Windows 10 Malicious Keylogger Claims 'Overblown'

John Lister's picture

Reports that Windows 10 Technical Preview contain spyware-like features have been dismissed as overblown. However, the issue should raise awareness of some of the limitations of using preview software.

Several news outlets have made startling claims about Windows 10 Technical Preview, suggesting it collects confidential data; some have gone as far to suggest that the operating system contains a keylogger. That's a nasty feature found in some malicious software that tracks what you type on your keyboard, looking for sensitive information such as passwords or financial account details, then often relaying that information to a third-party.

The threat of keyloggers is why some online banks don't ask you to type your entire password or pass code; instead, they might ask you to type the third, fifth and ninth characters. That way, if a third party receives information from a keylogger, it might not be enough for them to login and use your account.

Microsoft Privacy Statement Reveals Data Handling

The stories turn out to be based on wording in Microsoft's privacy statement for Windows 10 Technical Preview. It does in fact state that Microsoft can collect data such as characters you type, or spoken commands that you issue while using the operating system.

That said, many of the stories found online don't mention that Microsoft has already explained how it will use these details. In its defense, Microsoft says it uses typed characters as a way to improve features such as auto complete and spell-check in applications such as Microsoft Word. Similarly, it uses voice information to check how it could improve speech-to-text features. (Source:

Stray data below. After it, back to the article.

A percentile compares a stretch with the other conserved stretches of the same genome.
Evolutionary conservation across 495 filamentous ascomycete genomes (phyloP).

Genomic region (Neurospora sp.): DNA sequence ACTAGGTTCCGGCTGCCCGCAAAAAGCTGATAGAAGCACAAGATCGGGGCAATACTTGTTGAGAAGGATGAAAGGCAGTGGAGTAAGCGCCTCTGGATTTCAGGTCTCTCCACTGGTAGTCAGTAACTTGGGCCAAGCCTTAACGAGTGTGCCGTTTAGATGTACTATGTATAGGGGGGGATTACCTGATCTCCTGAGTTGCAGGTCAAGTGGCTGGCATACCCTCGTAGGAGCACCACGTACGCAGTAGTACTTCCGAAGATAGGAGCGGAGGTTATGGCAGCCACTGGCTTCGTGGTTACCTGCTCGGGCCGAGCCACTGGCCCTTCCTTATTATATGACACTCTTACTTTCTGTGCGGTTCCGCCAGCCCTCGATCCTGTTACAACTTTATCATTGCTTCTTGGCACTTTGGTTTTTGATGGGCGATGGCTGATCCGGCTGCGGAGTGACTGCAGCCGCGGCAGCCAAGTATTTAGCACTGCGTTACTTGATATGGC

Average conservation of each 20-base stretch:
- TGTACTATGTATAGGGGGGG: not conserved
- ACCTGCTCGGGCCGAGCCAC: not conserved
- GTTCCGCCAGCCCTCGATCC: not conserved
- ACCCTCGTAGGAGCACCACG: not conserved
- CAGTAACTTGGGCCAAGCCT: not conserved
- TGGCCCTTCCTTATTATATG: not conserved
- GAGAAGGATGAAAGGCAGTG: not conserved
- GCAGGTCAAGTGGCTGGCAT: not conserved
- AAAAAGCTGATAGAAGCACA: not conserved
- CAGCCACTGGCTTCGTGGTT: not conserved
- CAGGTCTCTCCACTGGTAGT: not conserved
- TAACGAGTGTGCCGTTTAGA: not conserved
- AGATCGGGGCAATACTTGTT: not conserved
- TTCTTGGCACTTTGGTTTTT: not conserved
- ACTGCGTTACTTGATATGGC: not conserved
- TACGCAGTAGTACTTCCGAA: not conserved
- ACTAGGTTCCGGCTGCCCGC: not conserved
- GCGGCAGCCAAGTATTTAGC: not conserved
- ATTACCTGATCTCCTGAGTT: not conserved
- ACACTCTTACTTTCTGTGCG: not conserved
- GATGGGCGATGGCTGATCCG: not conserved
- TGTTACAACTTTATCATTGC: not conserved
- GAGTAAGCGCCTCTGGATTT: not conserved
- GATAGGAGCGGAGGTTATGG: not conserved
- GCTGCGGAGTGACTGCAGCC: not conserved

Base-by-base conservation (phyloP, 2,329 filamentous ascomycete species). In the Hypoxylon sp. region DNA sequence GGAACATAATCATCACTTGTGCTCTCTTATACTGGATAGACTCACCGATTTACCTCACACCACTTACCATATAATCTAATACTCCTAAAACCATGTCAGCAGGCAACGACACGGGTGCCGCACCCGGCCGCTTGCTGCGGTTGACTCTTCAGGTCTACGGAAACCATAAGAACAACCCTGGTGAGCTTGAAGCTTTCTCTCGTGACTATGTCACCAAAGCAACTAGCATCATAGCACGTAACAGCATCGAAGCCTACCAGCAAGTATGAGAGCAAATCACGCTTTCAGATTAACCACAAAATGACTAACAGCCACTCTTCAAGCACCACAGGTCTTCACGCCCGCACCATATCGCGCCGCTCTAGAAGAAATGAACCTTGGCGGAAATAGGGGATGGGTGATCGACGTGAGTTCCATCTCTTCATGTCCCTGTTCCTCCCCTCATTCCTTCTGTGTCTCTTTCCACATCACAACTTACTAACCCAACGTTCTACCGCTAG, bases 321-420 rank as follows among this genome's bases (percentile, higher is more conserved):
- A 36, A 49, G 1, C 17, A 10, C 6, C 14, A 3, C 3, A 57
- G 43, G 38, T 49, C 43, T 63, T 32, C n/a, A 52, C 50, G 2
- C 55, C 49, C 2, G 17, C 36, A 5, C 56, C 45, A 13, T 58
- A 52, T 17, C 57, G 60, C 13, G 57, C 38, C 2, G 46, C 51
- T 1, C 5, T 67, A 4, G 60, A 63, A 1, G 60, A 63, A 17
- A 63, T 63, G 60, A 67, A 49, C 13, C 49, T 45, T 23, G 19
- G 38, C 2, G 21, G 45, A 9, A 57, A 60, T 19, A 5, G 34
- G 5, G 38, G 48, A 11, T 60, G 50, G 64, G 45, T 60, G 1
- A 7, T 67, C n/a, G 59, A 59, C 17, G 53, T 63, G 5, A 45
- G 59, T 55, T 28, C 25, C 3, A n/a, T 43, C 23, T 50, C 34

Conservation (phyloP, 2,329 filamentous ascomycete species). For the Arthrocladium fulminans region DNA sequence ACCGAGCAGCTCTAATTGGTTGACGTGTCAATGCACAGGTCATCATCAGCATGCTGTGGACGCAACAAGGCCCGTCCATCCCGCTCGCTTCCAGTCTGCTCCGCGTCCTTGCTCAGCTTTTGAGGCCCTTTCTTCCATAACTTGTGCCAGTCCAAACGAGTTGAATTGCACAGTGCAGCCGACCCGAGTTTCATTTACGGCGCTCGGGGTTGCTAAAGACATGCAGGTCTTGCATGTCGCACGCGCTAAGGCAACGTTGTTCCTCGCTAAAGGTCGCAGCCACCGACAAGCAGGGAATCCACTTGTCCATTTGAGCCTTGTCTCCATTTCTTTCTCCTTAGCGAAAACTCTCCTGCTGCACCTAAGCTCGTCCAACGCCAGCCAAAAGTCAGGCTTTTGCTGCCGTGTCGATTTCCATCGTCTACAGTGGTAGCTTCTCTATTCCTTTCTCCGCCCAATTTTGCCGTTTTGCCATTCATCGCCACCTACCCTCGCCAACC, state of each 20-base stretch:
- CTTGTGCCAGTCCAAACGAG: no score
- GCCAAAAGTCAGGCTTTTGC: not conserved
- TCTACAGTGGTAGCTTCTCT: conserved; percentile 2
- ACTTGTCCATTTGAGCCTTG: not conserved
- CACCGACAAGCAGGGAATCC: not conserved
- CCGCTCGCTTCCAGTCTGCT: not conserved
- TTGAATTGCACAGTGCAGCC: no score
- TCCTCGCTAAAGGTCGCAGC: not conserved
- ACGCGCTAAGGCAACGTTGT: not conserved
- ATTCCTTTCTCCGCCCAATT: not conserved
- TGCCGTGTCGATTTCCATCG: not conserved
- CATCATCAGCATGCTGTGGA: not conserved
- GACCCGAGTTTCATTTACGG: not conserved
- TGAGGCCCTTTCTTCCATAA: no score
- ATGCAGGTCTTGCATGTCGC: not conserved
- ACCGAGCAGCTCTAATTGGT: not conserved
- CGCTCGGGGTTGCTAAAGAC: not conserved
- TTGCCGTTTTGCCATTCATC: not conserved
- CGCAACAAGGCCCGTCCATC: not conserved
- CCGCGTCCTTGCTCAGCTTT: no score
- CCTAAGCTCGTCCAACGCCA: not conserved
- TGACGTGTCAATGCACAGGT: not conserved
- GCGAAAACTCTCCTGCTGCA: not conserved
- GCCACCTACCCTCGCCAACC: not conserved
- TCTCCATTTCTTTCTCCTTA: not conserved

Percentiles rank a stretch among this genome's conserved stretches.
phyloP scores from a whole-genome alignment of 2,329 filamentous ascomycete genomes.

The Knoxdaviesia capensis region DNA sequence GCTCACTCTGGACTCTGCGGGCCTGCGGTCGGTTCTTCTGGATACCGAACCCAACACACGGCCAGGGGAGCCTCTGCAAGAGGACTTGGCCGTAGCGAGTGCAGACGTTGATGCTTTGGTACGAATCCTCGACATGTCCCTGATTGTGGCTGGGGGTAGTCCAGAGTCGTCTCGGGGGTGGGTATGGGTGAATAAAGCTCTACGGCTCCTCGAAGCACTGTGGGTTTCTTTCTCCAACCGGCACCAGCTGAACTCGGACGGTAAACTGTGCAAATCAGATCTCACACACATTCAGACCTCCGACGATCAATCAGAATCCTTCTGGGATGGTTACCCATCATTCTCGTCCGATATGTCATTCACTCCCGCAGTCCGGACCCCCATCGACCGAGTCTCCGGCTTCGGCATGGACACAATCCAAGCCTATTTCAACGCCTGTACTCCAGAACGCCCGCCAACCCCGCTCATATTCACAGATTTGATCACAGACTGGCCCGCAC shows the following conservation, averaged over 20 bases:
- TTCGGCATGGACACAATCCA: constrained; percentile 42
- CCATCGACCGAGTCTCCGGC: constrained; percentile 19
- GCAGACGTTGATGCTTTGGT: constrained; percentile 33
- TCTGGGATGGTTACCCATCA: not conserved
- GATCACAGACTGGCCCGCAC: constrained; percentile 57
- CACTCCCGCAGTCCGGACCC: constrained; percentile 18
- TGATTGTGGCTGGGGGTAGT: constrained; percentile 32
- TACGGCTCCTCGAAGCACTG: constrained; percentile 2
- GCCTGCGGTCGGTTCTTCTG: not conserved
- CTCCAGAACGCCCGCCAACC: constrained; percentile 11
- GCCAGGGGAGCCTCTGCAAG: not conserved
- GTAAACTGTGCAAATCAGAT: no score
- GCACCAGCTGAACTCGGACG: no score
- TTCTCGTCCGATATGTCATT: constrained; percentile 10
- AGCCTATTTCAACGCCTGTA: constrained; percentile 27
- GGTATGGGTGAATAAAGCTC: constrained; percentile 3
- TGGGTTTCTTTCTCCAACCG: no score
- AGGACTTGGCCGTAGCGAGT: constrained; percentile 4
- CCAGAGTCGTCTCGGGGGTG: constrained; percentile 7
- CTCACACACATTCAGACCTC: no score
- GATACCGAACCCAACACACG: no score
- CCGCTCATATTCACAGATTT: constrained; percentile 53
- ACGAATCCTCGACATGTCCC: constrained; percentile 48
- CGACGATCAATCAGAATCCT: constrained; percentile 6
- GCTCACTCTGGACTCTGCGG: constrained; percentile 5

Indeed, collecting and using data in this way - along with information such as how and when Windows 10 crashes, or which devices it has compatibility problems with - is exactly why Microsoft has issued this test edition, including why it's available to the general public. While it's nice for users to get a preview and become familiar with new features and interfaces, it's primarily function is to be a research project. (Source:

Technical Preview Not Ready For Everyday Use

Despite Microsoft's assurances, the news should serve as a reminder that it's not recommended to use Windows 10 Technical Preview for your day to day computing, and particularly not any confidential data.

Even though Microsoft may have measures to safeguard the way it collects and stores such data, it's not inconceivable that this incomplete version of Windows 10 may have bugs that could unintentionally expose data to third parties, or create opportunities for hackers to exploit security flaws. There's also a chance it could crash, freeze, or lose data altogether.

Windows 10 Technical Preview: Caveats and Other Info

If you've not yet read it, check out Dennis' guide on Windows 10 Technical Preview: Download and Overview and, just as importantly, why doing so is not for everyone. In a separate article, Dennis also explains why installing Windows 10 Technical Preview as a virtual machine has its advantages.

What's Your Opinion?

Do you trust Microsoft to properly handle the data it collects during this test period of Windows 10 Technical Preview? Should Microsoft do more to highlight the data it collects, and the reasons it is needed? Do you think that data collection used in Windows 10 Technical Preview is a 'price worth paying' in order to have advanced access to the next generation of Windows due in 2015?

Rate this article: 
Average: 4 (4 votes)